It’s Fall y’all, and I’m so excited that the most generous time of year is swiftly approaching. It’s a time of tremendous activity and festive gatherings…and this year, it all feels extra juicy because, for many of us, we’re just getting back to what the holiday season felt like BC (before COVID-19).
Despite my nerdy excitement for Q4, I’ve been receiving calls from social sector executives who are considering scaling back their regularly scheduled holiday giving plans in light of serious inflation and recession concerns. With each phone call, I patiently listen to the reasons why these brilliant leaders are suddenly feeling conflicted about asking their supporters for financial investment. Reasons like…
Inflation is real.
Gas prices are through the roof (especially in Southern California).
The stock market is tanking.
A major recession is looming.
All of these statements are based on reality and likely accurate. They are valid concerns. And if I may be so bold, these statements should have nothing to do with your fundraising plans. Period.
If you need more convincing, I offer you the following three reasons to ignore the negative news cycles about our economy while you carefully craft your year-end appeals and outreach plans:
1. It’s dangerous to make assumptions about your donors’ finances or generosity.
Your organization’s donors are adults who can make up their own minds about how they choose to spend and invest their hard-earned money. Regardless of how it might feel at the moment, we live in an abundant world and there is a TON of wealth available for philanthropic investment.
2. Capacity building requires fundraising.
If and when the next recession hits, people will lose their jobs, and some people will temporarily lose their ability to take care of basic needs. We already have community members living in poverty and/or on our streets – there will be a dramatic increase in demand for free and low-cost social services. The nonprofit sector needs to prepare now to rise to the occasion and meet the increased demand.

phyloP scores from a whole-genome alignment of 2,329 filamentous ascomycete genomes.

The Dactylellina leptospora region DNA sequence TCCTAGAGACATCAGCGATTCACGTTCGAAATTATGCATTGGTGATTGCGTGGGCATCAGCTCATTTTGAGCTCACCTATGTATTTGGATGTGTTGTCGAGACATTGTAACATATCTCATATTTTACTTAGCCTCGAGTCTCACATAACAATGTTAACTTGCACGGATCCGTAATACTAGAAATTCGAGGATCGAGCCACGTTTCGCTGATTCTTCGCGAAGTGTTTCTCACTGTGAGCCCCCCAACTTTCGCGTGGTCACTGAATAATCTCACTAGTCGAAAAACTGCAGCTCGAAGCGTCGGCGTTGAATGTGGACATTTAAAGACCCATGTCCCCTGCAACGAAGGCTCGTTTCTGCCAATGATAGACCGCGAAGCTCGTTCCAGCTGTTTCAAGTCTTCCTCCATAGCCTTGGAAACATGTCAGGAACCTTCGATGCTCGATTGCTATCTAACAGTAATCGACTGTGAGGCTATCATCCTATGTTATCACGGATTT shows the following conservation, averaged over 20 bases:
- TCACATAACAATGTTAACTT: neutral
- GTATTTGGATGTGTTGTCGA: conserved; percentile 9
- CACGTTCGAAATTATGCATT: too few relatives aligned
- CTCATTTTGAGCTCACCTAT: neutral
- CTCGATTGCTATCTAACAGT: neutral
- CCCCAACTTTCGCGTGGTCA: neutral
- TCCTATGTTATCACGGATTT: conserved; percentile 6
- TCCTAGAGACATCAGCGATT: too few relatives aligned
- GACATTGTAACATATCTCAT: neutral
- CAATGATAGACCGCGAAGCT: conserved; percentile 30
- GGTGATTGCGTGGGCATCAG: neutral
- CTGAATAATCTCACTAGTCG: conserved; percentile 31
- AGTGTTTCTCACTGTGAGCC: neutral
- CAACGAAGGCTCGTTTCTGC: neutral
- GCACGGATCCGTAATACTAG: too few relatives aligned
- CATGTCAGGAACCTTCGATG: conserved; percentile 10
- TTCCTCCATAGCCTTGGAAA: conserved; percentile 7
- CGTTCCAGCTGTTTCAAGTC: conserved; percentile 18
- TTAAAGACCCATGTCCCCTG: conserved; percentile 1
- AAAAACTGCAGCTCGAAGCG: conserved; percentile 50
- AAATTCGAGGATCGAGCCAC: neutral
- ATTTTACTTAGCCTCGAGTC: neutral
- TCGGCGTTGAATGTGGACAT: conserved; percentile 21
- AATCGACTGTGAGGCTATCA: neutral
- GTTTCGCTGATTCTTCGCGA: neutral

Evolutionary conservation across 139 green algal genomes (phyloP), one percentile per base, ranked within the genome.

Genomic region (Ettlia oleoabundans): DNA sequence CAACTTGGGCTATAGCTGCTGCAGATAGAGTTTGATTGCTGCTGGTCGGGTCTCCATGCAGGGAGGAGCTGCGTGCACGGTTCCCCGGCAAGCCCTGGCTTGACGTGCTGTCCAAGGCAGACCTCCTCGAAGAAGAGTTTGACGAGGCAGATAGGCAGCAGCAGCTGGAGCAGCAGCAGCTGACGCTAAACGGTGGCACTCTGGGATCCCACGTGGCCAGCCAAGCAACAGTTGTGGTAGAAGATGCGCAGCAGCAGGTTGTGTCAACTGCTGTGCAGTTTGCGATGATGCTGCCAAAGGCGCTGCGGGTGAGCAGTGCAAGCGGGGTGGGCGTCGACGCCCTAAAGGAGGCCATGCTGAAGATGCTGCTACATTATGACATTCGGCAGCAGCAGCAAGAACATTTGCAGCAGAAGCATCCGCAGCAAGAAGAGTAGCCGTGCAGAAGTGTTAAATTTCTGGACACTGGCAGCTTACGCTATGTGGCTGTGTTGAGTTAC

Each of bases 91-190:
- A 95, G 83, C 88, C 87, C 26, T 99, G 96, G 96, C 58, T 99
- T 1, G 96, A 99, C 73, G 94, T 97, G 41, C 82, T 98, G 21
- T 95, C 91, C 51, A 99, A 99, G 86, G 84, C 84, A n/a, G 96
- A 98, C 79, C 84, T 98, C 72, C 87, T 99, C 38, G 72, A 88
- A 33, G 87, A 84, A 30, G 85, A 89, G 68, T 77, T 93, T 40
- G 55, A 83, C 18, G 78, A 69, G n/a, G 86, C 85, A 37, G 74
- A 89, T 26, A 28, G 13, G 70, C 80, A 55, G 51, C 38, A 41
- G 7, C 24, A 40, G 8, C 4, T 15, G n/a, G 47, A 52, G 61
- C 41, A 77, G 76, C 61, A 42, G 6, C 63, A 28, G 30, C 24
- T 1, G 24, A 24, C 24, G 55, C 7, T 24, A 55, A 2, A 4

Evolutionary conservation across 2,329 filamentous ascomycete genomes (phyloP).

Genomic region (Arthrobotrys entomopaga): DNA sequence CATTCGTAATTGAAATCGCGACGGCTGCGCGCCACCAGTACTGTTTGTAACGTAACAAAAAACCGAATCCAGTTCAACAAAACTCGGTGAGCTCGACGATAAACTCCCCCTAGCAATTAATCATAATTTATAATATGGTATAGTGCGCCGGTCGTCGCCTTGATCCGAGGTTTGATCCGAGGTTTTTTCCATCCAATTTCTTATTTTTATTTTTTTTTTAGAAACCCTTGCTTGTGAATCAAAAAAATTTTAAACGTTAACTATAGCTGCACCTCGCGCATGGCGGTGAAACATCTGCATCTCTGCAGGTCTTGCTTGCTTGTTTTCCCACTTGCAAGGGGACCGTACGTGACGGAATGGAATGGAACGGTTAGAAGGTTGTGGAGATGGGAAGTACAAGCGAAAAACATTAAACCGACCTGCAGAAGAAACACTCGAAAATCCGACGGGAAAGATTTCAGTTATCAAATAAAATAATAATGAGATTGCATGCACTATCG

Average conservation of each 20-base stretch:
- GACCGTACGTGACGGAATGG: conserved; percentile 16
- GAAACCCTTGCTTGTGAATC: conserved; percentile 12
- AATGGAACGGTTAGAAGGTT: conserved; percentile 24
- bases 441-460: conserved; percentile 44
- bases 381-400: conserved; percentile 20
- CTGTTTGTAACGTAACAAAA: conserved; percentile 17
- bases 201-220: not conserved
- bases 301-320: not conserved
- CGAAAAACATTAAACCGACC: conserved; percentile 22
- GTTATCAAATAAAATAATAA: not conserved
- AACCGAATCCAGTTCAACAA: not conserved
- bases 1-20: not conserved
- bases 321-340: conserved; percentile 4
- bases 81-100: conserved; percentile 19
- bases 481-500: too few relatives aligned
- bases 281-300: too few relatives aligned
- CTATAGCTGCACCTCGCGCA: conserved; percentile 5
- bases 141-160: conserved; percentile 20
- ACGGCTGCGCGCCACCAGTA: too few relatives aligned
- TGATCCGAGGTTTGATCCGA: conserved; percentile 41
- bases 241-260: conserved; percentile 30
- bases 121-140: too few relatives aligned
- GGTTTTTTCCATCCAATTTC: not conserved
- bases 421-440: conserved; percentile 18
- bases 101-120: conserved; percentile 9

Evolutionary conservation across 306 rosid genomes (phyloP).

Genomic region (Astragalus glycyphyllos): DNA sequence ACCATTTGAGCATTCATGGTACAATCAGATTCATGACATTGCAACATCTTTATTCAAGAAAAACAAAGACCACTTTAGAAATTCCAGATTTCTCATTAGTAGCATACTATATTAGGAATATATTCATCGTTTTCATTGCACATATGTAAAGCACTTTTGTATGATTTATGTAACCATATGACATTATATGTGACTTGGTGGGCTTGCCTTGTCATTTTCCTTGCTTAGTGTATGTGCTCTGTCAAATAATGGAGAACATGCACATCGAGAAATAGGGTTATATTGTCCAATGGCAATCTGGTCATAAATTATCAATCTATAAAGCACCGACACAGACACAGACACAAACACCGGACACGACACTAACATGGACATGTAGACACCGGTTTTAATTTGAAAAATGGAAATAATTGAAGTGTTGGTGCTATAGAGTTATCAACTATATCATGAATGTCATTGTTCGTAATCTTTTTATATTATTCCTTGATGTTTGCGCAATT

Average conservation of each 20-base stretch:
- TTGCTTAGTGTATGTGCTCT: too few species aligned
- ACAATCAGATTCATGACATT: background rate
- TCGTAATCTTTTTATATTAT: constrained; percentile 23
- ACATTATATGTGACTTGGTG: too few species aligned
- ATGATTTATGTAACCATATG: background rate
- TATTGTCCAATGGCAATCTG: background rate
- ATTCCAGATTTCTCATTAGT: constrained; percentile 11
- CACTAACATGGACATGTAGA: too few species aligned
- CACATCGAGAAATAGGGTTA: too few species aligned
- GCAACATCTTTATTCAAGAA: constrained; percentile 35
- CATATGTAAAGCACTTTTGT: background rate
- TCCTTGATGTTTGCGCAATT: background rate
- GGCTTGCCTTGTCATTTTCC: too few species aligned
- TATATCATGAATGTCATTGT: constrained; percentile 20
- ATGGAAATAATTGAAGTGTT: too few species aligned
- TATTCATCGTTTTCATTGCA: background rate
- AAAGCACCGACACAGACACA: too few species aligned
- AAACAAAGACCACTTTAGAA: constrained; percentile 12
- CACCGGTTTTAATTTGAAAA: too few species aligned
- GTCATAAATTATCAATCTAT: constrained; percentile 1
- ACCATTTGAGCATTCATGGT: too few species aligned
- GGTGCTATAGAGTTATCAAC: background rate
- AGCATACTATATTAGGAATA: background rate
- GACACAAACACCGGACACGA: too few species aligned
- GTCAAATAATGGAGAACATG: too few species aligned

3. The absence of your request may do more harm than good.
Our donors are members of our community, right? Imagine if they don’t hear from you this holiday season because you think you’re being respectful and discerning about the current economic climate. But they’re hearing from the four other organizations they support annually…and they’re left to wonder why your organization is no longer asking for their support. Wondering can easily lead to incorrect assumptions, frustration, and even feelings of alienation.
My intention is to inspire confidence in the plans you established earlier this year, to encourage you to keep moving forward toward your fundraising goals.
Remember, we’re all in this together. If you need support with your year-end messaging or a supportive thought partner to review your strategy with you before Giving Tuesday, I’m here to help.